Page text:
I Got My Student Loans Ready For Joe Biden's Big Income-Based Forgive-A-Thon And You Should Too
'Seen in a Vermont parking lot,' 2018. Photo: Bryan Alexander, Creative Commons License 2.0

Last week we brought you some really nifty news about a new rule from the US Department of Education that has the potential to finally rassle the student loan debt monster to the ground — at least for millions of borrowers, because there's only about a million and two types of loans, and not every borrower will qualify.

But for borrowers in the "REPAYE" income-driven repayment plan — which includes those who consolidate loans to get into that plan — the new rules will help them reduce the amount they pay monthly, and will also get them on track to seeing the balance of their debt forgiven after they've made payments for a given amount of time. Most of the details are in our article last week, or you can go straight to the federal horse's mouth, too.

MOAR! Did Joe Biden Just Fix Student Loan Debt Going Forward? Mayyyyybe!

So why are we bringing this all up again? Dear Reader, it is because we went and consolidated our existing loans to get into the REPAYE plan, and as we did that (it's remarkably easy; go to studentaid.gov for information), we found some pretty cool news that we missed when it was announced last year, which will help a lot of borrowers get their loan balances forgiven sooner. This is, remember, separate from Biden's plan to forgive up to $20,000 in student debt outright, which is being held up in the courts.

Loan Forgiveness Was There All Along! You Just Had To Click Your Heels! (And Make Payments For 20-25 Years)

Here's the dealio: For most borrowers in income-driven repayment (IDR) plans, once you've made a certain number of payments, the balance of your loan will be forgiven. For REPAYE plans, it's 20 years for undergraduate debt, or 25 years for graduate debt — and as we noted last week, the changes to the REPAYE plan mean many low-income borrowers won't have monthly payments at all. Once someone gets their IDR loans forgiven, they may need to pay taxes on the amount that's forgiven. Better than being in debt forever.

Honestly, I thought I would be paying off my student loans well past whenever I die, because my loan servicer would track me down in some astral plane I don't even believe in.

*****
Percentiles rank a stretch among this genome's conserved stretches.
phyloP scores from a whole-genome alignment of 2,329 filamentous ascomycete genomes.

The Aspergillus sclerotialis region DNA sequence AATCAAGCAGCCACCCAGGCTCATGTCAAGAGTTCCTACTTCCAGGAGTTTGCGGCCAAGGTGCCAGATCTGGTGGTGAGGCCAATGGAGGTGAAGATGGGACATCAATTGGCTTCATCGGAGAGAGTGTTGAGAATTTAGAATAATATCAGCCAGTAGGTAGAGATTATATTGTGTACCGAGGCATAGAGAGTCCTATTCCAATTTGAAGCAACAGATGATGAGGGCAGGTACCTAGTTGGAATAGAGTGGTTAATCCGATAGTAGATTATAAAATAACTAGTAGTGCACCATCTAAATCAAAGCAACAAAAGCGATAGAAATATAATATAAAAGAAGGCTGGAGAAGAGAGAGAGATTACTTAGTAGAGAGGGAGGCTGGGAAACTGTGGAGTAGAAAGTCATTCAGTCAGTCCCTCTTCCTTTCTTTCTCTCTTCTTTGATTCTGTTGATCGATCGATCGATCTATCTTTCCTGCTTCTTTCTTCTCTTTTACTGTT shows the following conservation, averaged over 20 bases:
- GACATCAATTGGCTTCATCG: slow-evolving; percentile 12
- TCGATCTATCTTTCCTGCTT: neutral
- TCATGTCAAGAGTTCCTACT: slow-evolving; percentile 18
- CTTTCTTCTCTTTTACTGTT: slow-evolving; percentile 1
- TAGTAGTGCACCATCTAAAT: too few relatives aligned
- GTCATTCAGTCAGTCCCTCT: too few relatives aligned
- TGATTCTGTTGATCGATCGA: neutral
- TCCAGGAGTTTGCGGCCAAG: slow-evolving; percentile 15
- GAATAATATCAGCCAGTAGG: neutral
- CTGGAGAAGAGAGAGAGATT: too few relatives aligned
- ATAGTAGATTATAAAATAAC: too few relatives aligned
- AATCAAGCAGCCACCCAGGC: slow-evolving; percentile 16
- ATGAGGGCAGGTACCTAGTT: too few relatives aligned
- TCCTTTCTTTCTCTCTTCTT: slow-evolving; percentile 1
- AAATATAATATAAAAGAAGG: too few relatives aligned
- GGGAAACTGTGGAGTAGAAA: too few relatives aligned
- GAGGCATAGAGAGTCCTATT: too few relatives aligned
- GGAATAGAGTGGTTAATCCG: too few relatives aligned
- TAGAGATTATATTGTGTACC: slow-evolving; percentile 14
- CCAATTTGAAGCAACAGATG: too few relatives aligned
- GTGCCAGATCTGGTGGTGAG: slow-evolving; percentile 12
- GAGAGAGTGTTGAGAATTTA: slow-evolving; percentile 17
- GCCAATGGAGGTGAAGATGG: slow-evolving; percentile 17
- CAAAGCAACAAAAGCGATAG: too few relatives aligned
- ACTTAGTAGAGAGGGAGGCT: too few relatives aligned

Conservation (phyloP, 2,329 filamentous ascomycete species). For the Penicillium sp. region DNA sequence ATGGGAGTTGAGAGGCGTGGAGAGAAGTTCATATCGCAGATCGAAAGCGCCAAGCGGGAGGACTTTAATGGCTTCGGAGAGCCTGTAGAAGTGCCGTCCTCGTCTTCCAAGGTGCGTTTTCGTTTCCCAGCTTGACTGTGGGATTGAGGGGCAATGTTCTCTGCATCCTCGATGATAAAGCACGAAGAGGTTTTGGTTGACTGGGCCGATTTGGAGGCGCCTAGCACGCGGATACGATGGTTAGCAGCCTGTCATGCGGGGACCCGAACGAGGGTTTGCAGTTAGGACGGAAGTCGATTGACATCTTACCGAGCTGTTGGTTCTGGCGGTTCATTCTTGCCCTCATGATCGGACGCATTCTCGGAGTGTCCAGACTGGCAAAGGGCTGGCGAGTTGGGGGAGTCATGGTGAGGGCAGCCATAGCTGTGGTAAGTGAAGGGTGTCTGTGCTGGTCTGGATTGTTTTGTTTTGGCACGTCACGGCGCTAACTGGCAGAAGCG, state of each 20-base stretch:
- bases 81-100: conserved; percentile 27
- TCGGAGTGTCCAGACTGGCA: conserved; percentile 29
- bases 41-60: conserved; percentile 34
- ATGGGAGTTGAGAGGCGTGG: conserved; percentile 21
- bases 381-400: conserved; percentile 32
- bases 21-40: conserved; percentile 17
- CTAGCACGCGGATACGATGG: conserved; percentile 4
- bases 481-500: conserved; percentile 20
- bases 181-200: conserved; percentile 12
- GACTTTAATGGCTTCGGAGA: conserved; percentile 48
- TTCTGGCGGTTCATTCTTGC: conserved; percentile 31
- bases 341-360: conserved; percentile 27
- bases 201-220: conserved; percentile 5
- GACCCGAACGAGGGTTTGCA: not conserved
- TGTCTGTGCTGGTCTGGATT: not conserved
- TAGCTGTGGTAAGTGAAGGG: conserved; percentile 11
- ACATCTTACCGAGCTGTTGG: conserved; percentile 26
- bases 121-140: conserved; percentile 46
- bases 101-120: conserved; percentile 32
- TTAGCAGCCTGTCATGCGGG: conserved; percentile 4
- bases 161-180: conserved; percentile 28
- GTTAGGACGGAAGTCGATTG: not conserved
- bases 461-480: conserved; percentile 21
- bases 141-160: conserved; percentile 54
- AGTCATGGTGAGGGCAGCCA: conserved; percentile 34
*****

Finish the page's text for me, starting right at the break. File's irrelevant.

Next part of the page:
I should also note that these forgiveness terms are different from yet another program, the Public Service Loan Forgiveness (PSLF) program that was supposed to offer accelerated loan forgiveness to people who took jobs in public service and teaching and the like. As you may recall, when Betsy DeVos was Education secretary, the department used every excuse in the world to deny and slow-walk applications, preventing people from getting the loan forgiveness they'd been promised. The Biden administration fixed that mess, too, correcting the records for "over 236,000 teachers, nurses, veterans, government employees and other public service workers" already.

Student Loan Servicers Screwed Borrowers? See Our Shocked Face.

But here's the bit we hadn't known about until we started consolidating our own loans for REPAYE: Back in April 2022, the Education Department announced it would be making up for some very bad behavior on the part of a lot of loan servicers by doing a one-time adjustment to the amount of time that borrowers need to make payments.

You see, the Education Department requires loan servicers to inform borrowers of all their repayment options so their loans won't go into delinquency, including the availability of income-driven repayment plans (IDR). But a review of actual practices found that instead of doing that, a lot of loan servicing companies steered borrowers who couldn't afford to make payments to put their loans in "forbearance," which means that the borrowers didn't have to make monthly payments, but the loans continued to accumulate interest, which rolled into the total balance owed.

This is where I raise my hand and say "Oh yeah, that was me! Nobody told me anything about IDR plans until I applied for one a few years ago! That's why my student loan balance went from like $__K when I finished grad school to around $___K now!"

Please Release Me, Let Me Go